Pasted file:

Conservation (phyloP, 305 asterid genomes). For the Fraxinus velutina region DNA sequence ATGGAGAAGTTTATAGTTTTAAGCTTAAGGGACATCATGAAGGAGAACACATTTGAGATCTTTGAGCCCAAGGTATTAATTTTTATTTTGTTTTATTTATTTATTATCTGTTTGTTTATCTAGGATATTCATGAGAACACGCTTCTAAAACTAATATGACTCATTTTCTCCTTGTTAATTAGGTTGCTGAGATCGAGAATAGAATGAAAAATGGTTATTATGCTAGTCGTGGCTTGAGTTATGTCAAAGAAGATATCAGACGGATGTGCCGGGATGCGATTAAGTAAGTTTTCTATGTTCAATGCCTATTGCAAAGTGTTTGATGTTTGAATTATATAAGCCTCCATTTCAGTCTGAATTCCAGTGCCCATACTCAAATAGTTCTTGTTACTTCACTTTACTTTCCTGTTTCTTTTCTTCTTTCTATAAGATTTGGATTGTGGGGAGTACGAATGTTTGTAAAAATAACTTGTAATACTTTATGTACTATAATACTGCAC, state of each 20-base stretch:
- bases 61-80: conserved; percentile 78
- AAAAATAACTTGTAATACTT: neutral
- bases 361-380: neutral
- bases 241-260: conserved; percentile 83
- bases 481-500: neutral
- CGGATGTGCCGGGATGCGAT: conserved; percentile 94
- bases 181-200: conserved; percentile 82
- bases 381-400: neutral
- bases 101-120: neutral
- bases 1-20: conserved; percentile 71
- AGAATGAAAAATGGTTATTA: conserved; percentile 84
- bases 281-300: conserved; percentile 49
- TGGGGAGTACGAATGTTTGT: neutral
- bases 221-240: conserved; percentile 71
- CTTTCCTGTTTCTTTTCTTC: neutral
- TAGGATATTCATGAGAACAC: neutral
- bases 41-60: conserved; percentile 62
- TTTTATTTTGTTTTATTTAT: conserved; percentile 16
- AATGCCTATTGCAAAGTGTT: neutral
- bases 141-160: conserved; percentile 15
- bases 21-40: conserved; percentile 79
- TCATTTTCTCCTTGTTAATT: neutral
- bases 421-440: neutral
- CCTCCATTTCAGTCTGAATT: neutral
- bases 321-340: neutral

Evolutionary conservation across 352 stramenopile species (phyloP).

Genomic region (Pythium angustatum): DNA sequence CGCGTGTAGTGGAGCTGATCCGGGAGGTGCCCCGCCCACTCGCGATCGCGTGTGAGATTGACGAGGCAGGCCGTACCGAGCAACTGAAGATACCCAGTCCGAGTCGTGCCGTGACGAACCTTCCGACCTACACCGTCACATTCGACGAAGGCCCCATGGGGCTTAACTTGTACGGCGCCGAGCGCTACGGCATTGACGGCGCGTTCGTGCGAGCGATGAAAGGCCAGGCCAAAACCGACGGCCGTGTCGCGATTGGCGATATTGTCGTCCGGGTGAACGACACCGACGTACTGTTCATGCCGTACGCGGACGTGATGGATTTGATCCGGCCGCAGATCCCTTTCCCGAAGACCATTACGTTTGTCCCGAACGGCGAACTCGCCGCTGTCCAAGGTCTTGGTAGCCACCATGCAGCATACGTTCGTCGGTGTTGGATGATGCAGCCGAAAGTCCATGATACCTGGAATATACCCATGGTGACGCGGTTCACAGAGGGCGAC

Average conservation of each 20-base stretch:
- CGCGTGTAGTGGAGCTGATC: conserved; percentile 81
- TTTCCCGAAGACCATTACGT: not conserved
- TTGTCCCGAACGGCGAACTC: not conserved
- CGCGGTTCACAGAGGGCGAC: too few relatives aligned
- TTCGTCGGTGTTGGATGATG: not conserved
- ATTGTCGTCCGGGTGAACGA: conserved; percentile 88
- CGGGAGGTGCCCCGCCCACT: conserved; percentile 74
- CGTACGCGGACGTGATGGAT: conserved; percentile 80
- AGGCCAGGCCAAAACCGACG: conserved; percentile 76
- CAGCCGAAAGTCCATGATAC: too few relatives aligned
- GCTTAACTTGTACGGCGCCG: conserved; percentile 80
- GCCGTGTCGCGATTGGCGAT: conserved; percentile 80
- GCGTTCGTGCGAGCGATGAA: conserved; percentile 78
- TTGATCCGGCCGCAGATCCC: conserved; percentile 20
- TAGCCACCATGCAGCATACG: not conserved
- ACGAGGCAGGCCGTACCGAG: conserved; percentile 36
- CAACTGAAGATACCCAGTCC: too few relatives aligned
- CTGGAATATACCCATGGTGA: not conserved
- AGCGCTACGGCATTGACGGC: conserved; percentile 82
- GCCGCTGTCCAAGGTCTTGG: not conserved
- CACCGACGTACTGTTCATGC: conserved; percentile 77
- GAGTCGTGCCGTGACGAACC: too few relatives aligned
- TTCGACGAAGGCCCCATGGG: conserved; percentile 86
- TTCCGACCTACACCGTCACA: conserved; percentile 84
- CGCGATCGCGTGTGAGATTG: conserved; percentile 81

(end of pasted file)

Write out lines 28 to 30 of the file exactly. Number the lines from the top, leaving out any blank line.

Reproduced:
Genomic region (Pythium angustatum): DNA sequence CGCGTGTAGTGGAGCTGATCCGGGAGGTGCCCCGCCCACTCGCGATCGCGTGTGAGATTGACGAGGCAGGCCGTACCGAGCAACTGAAGATACCCAGTCCGAGTCGTGCCGTGACGAACCTTCCGACCTACACCGTCACATTCGACGAAGGCCCCATGGGGCTTAACTTGTACGGCGCCGAGCGCTACGGCATTGACGGCGCGTTCGTGCGAGCGATGAAAGGCCAGGCCAAAACCGACGGCCGTGTCGCGATTGGCGATATTGTCGTCCGGGTGAACGACACCGACGTACTGTTCATGCCGTACGCGGACGTGATGGATTTGATCCGGCCGCAGATCCCTTTCCCGAAGACCATTACGTTTGTCCCGAACGGCGAACTCGCCGCTGTCCAAGGTCTTGGTAGCCACCATGCAGCATACGTTCGTCGGTGTTGGATGATGCAGCCGAAAGTCCATGATACCTGGAATATACCCATGGTGACGCGGTTCACAGAGGGCGAC

Average conservation of each 20-base stretch:
- CGCGTGTAGTGGAGCTGATC: conserved; percentile 81